In 1864, a French man named Louis Pasteur discovered that liquids such as milk could be heated to a temperature slightly below boiling and held there for a set amount of time to eliminate the most harmful bacteria. The process of pasteurization is named after Louis Pasteur in recognition of his immense contribution to food safety and disease theory. Grocery stores carry a wide array of pasteurized goods including milk, juices, non-dairy milks, and other similar food products. Many nations require that foods be pasteurized for safety.
Pasteurization relies on the principle that most harmful bacterial can be killed by heat. The most effective way to kill bacteria is boiling, but this compromises the flavor of the liquid. Pasteurization strikes a happy medium, keeping the flavor delicious while making the food safer. In addition to minimizing the risk of sickness, pasteurization also makes foods more shelf stable and less likely to rot, meaning that fresh dairy products and juices are available to more people.
There are two primary methods of pasteurization: the liquid can be heated to 145 degrees Fahrenheit (63 degrees Celsius) and held there for at least thirty minutes, or the liquid can be flash pasteurized at 161 degrees Fahrenheit (72 degrees Celsius) for a minimum of 16 seconds. Pasteurization can be done using a continuous method, where the liquid flows through a pasteurization system, or by using a batch method, where one batch of the liquid is pasteurized at a time. Continuous pasteurization is popular for large producers, because it does not slow the supply line as much as batch pasteurization does.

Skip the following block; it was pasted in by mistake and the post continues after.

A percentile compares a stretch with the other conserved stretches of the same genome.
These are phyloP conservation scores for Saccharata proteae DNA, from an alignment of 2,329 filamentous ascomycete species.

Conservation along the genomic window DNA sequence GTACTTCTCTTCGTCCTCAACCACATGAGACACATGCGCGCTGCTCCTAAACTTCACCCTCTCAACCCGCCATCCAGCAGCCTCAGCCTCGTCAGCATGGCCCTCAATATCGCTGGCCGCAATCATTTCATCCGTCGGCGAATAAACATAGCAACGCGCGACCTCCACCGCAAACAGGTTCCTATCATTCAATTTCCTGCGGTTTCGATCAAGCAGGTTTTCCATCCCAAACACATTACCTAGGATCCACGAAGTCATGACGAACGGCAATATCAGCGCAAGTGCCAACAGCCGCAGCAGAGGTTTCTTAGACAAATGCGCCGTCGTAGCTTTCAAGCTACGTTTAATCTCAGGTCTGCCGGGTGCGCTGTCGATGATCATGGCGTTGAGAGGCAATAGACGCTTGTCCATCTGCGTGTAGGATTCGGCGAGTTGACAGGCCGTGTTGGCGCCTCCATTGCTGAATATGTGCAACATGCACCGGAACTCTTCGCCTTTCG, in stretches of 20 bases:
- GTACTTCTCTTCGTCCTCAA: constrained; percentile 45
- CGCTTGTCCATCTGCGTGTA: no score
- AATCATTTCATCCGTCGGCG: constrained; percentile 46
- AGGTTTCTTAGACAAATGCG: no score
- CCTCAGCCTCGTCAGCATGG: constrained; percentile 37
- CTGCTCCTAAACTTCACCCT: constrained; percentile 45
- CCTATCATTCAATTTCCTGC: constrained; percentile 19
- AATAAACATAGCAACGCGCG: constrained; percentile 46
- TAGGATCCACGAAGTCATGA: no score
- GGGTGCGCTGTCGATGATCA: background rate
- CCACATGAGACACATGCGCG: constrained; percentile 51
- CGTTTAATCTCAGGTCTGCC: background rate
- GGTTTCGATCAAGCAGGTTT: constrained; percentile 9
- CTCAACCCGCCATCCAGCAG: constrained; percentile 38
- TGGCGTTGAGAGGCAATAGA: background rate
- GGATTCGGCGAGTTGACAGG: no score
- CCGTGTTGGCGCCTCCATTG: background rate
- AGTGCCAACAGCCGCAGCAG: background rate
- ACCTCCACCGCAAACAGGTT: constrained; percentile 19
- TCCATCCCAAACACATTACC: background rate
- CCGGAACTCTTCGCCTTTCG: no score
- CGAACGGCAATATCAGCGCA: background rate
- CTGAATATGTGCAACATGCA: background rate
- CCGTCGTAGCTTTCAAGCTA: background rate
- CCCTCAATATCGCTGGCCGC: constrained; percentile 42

Pasteurization must be performed on clean equipment. If bacteria is introduced after the liquid has been pasteurized, it can colonize it and potentially cause an outbreak of food borne illness. For this reason, companies which perform pasteurization are subject to frequent inspections to ensure that the equipment they are using is safe, and that the liquids they are pasteurizing are being handled correctly.
After pasteurization, bacteria can still appear. It is important that foods be safely handled and stored at every step of the supply process from animal, fruit or vegetable to stomach. In most cases, after food is pasteurized it should be refrigerated. The food is held in refrigeration until it is shipped out in cooled trucks to grocery stores, which store the food under refrigeration until consumers purchase it. Home consumers are responsible for following directives regarding temperature to ensure that the foods they are consuming are safe.